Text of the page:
Cleveland artist Mabel Hewit, whose work is the subject of a delightful summer/fall exhibition at the Cleveland Museum of Art. Born in Conneaut in 1903 and raised in Youngstown, Hewit, who died in 1984, spent the last 50 years of her life in Cleveland and Parma, where she produced dozens of colorful prints redolent of small-town and city life during the Great Depression and the decades that followed.
Hewit learned from West Virginia native Blanche Lazzell, a leading practitioner of white-line woodcut technique, who gave instruction in her studio in Provincetown, Mass., during the 1930s. The exhibition's catalog, which presents original research by Jane Glaubinger, the show's organizer and curator of prints, states that Hewit must have studied with Lazzell in 1929, when she visited Cape Cod to attend a class in outdoor painting sponsored by Teachers College, or in the summer of 1933. Judging from a 1934 color woodcut, in which Hewit closely emulated a similar work by Lazzell, the latter's influence was profound and lasting.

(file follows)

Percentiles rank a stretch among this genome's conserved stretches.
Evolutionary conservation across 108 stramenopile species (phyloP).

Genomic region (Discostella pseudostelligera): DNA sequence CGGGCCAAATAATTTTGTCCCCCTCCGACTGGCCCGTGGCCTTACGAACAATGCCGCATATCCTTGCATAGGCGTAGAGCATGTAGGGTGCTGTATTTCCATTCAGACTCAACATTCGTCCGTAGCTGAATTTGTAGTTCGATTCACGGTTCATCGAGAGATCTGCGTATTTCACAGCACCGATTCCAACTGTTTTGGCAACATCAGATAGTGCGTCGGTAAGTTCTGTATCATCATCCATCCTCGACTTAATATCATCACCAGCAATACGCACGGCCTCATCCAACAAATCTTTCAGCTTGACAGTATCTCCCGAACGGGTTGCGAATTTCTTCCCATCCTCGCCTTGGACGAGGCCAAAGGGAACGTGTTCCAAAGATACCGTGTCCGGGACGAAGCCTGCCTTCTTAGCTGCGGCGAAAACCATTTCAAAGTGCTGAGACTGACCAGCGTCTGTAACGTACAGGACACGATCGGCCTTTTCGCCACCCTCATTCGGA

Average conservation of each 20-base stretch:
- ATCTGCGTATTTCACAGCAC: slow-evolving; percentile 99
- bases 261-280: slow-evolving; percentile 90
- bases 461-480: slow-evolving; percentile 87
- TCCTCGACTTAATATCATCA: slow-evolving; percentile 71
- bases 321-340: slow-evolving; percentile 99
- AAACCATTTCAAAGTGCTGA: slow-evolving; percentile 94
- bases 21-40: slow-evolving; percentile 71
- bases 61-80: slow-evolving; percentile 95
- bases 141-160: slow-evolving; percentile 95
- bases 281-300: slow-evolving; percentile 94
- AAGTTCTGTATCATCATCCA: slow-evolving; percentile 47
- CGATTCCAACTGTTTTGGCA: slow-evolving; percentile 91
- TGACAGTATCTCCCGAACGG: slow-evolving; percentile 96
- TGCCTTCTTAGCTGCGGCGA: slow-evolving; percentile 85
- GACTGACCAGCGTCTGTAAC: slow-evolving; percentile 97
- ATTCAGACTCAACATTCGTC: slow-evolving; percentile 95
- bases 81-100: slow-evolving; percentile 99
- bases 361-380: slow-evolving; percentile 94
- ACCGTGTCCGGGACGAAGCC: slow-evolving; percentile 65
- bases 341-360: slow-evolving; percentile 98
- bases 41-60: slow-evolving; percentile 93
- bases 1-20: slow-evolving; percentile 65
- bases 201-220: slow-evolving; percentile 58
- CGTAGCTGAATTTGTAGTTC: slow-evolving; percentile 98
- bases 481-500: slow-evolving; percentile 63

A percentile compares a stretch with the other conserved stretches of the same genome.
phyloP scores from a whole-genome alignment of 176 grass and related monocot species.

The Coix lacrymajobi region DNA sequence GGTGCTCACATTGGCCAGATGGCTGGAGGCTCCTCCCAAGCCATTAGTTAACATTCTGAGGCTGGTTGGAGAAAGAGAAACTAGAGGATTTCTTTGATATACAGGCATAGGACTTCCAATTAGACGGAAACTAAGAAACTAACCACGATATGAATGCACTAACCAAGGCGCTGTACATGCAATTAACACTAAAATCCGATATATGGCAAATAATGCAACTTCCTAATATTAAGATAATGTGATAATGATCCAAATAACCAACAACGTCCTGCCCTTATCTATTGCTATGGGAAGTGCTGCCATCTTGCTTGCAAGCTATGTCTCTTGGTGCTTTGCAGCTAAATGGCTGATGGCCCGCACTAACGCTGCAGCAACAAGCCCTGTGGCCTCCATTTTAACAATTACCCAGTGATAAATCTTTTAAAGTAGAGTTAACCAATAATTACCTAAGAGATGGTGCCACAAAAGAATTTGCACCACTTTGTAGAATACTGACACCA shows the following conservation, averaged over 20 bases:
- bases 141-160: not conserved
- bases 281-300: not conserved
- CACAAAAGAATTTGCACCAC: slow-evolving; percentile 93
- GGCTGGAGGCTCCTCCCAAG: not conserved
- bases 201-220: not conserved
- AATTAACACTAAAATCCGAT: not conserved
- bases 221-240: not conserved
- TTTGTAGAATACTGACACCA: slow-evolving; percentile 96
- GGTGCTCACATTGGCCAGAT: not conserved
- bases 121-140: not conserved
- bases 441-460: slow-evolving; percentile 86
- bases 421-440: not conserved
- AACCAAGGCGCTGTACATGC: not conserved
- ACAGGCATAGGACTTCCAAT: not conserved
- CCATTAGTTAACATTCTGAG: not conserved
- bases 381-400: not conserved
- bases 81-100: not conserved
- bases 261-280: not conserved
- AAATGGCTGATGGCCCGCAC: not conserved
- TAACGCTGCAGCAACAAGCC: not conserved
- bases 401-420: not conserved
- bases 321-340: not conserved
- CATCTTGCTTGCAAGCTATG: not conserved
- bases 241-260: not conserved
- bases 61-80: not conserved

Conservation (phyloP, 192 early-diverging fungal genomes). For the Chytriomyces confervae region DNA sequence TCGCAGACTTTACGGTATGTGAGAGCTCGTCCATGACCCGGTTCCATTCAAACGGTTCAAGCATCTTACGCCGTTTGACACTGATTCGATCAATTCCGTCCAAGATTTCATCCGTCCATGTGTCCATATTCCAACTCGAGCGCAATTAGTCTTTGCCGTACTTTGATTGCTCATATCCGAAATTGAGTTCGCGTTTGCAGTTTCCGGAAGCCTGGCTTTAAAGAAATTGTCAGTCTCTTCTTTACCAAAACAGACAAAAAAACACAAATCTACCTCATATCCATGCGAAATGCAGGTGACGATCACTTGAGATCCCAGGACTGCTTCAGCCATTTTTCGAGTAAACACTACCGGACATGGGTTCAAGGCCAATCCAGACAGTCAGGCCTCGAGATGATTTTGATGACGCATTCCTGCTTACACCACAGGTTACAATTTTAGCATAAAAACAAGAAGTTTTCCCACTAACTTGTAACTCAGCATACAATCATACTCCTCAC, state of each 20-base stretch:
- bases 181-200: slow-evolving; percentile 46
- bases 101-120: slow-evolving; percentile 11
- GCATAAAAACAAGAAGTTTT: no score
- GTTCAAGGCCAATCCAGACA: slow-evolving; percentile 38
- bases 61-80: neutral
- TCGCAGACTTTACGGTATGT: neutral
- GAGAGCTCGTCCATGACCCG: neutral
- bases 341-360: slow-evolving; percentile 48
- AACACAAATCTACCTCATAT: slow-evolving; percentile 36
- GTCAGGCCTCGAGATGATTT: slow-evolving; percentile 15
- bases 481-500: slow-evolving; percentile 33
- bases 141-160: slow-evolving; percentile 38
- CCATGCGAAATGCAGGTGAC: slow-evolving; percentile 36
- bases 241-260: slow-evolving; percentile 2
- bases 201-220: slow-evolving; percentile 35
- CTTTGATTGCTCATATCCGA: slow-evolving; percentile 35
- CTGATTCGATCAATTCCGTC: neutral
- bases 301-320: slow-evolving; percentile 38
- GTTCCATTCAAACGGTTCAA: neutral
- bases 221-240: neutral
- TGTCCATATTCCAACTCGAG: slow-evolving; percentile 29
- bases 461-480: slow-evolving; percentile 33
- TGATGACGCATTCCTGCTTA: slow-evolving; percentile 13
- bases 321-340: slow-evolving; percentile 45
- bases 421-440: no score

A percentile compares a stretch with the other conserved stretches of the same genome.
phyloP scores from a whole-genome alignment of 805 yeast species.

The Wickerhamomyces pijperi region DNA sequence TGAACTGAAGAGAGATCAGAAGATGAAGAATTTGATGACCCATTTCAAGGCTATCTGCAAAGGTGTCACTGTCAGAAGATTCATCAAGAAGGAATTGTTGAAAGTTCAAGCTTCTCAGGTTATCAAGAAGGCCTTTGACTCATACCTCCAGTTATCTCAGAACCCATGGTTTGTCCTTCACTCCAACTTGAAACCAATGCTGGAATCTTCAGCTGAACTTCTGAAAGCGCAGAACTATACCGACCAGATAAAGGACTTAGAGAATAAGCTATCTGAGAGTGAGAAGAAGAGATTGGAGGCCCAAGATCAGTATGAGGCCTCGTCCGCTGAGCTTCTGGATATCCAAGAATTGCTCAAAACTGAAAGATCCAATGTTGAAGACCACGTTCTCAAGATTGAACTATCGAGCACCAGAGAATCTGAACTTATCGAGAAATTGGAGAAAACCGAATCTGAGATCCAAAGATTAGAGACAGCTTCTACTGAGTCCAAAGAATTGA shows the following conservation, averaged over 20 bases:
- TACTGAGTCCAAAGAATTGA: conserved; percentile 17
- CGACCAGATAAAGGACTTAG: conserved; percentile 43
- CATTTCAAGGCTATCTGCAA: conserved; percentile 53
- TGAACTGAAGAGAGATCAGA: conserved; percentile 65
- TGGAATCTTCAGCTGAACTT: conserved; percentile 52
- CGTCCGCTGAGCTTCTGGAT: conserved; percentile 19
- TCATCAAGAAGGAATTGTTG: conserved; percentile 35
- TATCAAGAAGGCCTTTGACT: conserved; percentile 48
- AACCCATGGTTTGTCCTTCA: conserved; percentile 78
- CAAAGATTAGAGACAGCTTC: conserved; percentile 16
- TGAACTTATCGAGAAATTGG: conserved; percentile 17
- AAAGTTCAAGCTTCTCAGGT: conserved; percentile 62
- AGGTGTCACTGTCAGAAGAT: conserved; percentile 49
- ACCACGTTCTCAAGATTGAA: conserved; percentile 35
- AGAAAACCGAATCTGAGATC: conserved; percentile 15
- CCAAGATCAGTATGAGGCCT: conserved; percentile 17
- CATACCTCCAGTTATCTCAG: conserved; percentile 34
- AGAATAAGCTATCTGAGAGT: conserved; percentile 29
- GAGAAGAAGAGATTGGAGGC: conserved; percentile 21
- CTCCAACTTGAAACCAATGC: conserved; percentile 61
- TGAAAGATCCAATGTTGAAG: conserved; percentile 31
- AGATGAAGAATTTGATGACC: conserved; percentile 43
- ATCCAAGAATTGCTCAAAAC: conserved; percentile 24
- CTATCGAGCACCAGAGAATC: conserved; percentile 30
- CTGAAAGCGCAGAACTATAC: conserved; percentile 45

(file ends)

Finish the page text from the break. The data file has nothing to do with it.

For the complete article see: http://www.cleveland.com/arts/index.ssf/2010/07/hewit.html
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